Back to School… Back To Sports: Let’s talk about MOUTHGUARDS
After four and every weekend after ten AM, we receive emergency calls from… SPORTS INJURY! Kids who take part in athletic activities — whether it’s the local Basketball League, AYSO, or even bicycling, are prone to injuries of the mouth.
Here is a list of a few sports/activities that have resulted in tooth injuries treated in our office over the first few weeks since school has started:
- Tooth knocked out at a trampoline birthday party
- Cracked front tooth at skateboarding classes
- Cracked front tooth during soccer practice from soccer ball hit in the face
- Tooth intruded (pushed up) into the gum during flag football practice
- Tooth pushed back during basketball practice
- (might surprise you to know that kids playing basketball are 15 times more likely to sustain injuries to the mouth or face than football players! Mandatory mouthguards are one reason for that)
- However, wearing a mouthguard at home is about as likely as wrapping them in bubble wrap
Mouthguards are required in only four school-based sports: football, ice hockey, lacrosse, and field hockey. Yet basketball and baseball are associated with the largest number of dental injuries.
Other sports for which the American Dental Association (ADA) recommends wearing a mouthguard include bicycling, soccer, skateboarding, wrestling and volleyball. Do mouthguards work? The ADA estimates that athletes who don’t wear mouthguards are 60 times more likely to suffer dental injury than those who do.
Sporting Goods Stores versus Custom Mouthguard: Which is Best?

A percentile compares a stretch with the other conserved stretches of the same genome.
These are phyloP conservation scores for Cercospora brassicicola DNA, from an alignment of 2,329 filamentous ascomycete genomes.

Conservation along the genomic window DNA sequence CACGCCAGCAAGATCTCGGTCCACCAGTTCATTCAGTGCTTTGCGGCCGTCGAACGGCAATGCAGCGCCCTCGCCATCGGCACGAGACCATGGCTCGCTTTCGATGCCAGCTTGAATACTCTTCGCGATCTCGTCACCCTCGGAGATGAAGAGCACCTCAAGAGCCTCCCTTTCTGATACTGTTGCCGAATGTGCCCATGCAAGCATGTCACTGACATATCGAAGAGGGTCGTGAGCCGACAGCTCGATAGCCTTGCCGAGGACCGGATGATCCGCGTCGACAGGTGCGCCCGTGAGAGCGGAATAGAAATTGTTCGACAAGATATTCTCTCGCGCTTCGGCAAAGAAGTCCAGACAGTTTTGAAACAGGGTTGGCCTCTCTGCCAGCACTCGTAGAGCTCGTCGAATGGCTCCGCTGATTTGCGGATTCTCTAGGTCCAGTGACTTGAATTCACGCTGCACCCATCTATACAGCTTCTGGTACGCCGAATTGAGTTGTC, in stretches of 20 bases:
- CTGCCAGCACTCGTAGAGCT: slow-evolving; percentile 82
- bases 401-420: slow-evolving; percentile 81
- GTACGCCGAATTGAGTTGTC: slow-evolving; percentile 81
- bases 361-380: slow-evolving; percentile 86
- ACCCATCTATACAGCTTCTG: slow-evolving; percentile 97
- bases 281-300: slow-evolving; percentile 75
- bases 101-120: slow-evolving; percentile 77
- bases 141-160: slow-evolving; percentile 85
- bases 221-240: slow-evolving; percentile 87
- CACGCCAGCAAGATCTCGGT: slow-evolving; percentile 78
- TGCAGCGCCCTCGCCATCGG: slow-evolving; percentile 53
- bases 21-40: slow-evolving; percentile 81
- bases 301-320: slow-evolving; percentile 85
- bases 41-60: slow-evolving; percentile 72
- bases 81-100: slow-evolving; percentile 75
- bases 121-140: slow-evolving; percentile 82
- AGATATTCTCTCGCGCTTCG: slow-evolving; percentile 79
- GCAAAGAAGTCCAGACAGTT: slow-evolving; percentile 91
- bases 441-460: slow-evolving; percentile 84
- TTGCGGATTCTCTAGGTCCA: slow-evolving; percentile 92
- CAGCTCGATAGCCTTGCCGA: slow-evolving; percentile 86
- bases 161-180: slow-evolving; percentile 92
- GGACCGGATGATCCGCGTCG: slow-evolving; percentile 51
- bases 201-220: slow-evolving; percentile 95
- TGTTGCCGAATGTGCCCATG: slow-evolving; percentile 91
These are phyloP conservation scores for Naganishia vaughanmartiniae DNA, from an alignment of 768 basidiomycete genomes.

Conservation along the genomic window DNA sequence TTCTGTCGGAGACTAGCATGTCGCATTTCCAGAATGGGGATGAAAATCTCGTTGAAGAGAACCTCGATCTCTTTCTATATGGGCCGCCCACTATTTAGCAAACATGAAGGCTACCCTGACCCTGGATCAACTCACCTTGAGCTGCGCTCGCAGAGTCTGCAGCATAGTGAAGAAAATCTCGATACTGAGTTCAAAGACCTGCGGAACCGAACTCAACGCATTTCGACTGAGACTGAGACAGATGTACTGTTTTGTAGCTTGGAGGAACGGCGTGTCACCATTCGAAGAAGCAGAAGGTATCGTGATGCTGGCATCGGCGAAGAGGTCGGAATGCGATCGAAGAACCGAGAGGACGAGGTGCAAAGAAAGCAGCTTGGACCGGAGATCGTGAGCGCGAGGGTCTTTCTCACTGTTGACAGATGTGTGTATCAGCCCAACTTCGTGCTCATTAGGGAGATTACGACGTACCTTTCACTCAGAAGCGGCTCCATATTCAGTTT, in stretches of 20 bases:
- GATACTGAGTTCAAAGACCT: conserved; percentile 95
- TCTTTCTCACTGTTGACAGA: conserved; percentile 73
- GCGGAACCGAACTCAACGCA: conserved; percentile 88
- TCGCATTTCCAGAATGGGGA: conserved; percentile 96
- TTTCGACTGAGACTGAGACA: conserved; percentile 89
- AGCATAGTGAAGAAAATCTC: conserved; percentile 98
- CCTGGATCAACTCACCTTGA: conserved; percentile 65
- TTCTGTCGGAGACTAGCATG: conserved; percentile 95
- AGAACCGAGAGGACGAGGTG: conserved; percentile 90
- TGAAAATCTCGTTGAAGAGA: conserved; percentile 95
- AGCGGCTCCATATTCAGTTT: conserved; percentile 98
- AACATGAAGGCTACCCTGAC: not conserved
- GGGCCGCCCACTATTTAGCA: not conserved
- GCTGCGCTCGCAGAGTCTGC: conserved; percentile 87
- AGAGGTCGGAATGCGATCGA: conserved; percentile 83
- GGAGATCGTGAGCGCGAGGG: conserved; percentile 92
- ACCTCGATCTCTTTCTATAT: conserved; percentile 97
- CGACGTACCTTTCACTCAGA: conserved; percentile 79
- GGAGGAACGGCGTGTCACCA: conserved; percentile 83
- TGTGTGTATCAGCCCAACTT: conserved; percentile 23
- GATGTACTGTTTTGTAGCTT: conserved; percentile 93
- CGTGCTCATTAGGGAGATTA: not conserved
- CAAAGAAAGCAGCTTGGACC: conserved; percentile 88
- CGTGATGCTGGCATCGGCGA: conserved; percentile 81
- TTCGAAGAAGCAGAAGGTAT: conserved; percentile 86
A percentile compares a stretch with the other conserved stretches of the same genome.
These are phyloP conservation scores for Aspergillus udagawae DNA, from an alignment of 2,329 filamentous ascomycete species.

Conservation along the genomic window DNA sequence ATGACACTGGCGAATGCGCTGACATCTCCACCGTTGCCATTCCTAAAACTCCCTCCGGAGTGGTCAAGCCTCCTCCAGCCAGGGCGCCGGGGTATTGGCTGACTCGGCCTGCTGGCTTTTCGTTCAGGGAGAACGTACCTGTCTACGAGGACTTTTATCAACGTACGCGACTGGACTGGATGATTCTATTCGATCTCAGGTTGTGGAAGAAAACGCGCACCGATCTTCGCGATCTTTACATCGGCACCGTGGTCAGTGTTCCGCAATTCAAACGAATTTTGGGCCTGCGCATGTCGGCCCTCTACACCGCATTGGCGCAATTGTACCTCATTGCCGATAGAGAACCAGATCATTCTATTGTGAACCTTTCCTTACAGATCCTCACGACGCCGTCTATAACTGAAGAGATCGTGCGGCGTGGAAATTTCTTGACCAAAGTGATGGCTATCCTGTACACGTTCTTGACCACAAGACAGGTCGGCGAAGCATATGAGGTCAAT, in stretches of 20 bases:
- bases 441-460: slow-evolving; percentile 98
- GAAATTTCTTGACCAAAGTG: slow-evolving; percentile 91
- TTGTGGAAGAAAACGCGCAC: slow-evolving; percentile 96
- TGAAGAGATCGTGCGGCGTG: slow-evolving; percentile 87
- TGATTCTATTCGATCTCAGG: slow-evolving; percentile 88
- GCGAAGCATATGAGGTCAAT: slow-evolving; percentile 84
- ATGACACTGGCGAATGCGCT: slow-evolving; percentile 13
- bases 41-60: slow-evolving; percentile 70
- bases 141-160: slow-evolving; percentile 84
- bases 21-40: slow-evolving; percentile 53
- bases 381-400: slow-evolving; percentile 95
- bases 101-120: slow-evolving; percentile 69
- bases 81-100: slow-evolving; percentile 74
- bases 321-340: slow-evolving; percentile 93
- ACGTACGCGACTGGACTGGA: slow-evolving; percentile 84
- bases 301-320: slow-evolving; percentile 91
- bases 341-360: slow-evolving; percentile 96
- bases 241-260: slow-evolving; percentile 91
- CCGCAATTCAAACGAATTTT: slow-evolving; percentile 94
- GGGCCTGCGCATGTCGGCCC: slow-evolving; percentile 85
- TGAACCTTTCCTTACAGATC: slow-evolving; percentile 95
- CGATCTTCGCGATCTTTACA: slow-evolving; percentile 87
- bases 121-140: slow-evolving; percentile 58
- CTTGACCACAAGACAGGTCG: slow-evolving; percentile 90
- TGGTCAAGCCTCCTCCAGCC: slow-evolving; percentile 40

The best mouthguard for your child is the one he or she actually wears, both at practice and on game day. There are several different types of mouthguards on the market, which generally fall into three categories:
- An “off-the-shelf” mouthguard. The least expensive option, it offers a minimal level of protection… that’s probably better than nothing. It generally must be clenched in the mouth, which can make wearing it uncomfortable and cause trouble breathing and speaking. Kids tend to chew on them more than wear them.
- The “boil and bite” mouthguard. These are designed to be immersed in hot water, and then formed in the mouth using finger, tongue and bite pressure. When they can be made to fit adequately, they generally offer better protection than the first type—but they may still be uncomfortable, and usually fail to offer full coverage of the teeth. Note: We have found that the water must be pretty hot to actually mold the correct way so be careful with water temperatures and burning the gums and palate.
A custom mouthguard that we make just for you. This is a piece of quality sports equipment that’s custom-fabricated for your child’s mouth. We start by making a model of the teeth using our digital impression maker, and then mold the protector around it for a perfect fit. It’s made from tough, high-quality material, offering maximum protection and a superior level of comfort. We can also make it in team colors or glitter! (Whatever makes them wear it, right?)